The Libyan leader Muammar al-Gaddafi’s son Saif al-Islam al-Gaddafi – who recently told protesters in Libya to clear the streets or face rivers of blood – was once a keen painter.
His art exhibition “The Desert Is Not Silent”, made up of 50 of his own paintings alongside Roman and Libyan antiques, has travelled through the west over the past eight years, stopping off in London’s Hyde Park in 2002.
Gaddafi said the exhibition was designed to show that:
Not only do we buy weapons and sell gas and oil, but we have culture, art and history.
Much of his contribution to Libyan “culture, art and history” is informed by his political interests.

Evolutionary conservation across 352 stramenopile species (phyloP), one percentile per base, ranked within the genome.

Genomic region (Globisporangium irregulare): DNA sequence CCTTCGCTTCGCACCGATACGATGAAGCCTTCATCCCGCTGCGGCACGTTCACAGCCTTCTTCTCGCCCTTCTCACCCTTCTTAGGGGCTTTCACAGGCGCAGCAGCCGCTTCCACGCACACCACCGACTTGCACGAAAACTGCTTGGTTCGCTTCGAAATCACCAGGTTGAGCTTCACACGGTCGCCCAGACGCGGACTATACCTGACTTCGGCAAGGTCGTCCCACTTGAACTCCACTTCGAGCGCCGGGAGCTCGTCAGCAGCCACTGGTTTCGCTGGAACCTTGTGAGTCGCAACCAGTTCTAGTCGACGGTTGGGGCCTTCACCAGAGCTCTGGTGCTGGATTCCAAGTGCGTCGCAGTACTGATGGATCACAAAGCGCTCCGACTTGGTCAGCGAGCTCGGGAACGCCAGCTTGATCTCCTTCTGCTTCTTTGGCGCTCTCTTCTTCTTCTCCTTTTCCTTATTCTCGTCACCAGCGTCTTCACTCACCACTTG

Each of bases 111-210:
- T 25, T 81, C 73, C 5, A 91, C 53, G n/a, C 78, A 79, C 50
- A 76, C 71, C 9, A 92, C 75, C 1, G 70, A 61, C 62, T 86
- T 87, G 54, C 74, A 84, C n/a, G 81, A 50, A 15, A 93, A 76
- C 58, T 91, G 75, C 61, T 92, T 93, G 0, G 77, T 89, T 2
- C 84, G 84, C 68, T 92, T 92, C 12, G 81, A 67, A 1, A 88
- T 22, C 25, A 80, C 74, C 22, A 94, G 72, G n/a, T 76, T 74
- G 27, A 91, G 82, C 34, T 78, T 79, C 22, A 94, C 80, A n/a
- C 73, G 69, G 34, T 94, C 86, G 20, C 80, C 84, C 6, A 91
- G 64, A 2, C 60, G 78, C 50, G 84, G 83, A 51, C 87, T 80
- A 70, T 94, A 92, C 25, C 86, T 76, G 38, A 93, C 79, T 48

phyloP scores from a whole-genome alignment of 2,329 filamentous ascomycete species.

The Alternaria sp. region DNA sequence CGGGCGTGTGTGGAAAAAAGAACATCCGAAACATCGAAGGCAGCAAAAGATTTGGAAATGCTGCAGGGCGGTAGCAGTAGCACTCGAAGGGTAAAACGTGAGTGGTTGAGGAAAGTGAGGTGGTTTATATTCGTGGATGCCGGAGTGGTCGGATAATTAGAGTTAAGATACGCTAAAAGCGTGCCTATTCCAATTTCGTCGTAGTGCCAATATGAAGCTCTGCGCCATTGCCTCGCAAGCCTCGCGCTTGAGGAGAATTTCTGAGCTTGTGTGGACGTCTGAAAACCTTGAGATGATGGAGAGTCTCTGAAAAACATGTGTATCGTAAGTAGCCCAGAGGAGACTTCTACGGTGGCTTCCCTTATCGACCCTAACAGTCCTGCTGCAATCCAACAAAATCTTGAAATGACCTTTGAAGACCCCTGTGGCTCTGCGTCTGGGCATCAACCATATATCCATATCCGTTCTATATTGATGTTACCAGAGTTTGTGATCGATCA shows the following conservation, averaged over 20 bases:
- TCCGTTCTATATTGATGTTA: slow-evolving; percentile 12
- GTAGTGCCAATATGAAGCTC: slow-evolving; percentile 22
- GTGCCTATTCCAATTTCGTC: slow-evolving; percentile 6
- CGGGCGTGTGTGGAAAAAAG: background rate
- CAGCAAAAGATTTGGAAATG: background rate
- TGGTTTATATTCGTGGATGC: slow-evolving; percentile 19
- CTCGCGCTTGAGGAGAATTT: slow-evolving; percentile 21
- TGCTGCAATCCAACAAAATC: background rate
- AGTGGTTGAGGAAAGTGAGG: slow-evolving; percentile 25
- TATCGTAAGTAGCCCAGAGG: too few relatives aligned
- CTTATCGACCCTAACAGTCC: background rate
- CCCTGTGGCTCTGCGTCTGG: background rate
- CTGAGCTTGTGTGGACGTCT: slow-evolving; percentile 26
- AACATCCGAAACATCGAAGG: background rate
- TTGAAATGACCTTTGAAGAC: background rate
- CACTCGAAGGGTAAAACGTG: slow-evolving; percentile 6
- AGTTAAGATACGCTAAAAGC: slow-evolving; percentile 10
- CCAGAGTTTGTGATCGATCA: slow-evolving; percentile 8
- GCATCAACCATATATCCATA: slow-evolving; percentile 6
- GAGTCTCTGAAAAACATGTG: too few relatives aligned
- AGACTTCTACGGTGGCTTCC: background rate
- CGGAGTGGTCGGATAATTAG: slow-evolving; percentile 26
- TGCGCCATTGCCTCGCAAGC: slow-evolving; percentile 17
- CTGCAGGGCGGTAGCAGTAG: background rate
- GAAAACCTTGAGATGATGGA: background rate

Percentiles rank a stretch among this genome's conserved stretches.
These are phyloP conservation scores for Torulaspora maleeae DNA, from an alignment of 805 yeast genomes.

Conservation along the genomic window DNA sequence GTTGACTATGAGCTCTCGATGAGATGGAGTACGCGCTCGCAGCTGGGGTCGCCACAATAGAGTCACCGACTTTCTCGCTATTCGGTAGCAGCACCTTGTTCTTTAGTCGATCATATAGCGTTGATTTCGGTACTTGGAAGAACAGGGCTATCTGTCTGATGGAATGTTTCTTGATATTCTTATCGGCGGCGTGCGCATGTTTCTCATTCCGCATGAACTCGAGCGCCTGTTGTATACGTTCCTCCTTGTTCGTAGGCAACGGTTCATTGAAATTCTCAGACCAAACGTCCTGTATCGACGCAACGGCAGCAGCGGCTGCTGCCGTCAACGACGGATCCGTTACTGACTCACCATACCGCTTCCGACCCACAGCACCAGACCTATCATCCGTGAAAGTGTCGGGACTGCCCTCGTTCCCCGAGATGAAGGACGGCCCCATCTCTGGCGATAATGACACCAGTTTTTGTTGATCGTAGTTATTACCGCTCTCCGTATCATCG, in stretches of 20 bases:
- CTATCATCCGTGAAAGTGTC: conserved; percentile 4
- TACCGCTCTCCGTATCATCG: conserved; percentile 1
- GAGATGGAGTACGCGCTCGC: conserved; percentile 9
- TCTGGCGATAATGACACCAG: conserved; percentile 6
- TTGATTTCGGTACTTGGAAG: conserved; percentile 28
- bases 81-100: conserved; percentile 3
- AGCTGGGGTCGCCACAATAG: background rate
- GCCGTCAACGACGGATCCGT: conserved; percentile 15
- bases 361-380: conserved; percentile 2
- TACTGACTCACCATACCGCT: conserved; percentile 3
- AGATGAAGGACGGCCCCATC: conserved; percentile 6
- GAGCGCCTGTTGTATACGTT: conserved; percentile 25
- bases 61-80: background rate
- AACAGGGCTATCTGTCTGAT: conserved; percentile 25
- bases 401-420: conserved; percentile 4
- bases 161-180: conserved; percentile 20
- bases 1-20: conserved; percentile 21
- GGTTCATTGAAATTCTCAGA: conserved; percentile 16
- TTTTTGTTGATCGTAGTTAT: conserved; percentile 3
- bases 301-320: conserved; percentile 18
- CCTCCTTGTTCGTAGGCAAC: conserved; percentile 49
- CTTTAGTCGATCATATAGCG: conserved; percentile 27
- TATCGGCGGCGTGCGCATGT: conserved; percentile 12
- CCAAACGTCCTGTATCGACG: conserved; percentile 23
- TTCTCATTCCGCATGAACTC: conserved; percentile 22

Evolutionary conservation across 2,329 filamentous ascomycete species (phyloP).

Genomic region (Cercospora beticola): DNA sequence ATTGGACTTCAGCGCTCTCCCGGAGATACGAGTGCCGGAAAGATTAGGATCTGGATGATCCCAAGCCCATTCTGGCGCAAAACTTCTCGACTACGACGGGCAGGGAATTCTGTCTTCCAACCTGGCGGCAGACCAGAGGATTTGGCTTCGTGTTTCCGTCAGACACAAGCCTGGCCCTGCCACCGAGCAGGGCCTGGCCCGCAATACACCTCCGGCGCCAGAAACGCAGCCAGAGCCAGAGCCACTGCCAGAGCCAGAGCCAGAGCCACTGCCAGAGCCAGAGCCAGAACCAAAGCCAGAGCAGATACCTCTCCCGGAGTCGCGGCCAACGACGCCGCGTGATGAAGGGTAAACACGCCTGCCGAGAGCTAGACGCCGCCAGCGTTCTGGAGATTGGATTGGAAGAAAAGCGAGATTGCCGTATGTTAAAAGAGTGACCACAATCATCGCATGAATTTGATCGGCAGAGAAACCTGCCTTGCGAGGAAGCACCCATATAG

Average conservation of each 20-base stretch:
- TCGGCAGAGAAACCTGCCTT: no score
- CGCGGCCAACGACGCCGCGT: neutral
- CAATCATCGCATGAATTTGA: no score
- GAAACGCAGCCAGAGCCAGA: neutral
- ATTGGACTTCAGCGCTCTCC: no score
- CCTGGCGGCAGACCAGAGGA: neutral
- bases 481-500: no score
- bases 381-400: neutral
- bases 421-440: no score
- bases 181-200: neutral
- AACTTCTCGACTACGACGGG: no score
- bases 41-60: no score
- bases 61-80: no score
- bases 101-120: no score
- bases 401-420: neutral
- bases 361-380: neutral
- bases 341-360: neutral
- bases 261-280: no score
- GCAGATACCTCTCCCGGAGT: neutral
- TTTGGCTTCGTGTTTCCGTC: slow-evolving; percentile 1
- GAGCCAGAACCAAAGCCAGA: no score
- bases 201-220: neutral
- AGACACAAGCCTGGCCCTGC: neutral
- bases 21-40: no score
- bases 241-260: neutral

The Challenge (2000) is a painting of an eagle, representing his father, defiantly doing battle with what he calls “neo-crusaders”. Glued to the painting is part of a bomb, dropped by US aircraft on the Gaddafi family home in Tripoli in 1986. Intifada (2001) is a painting of a fist clutching a blood-spattered stone, with news clippings of an Israeli raid glued around it. And War (2001) was shaped by events in the Balkans in the late 1990s.
Not all the paintings are political, though. Paper Tiger (2001) shows Saif’s beloved late cat Fredo against a white background.
Unfortunately, the show’s website is currently “down for maintenance”.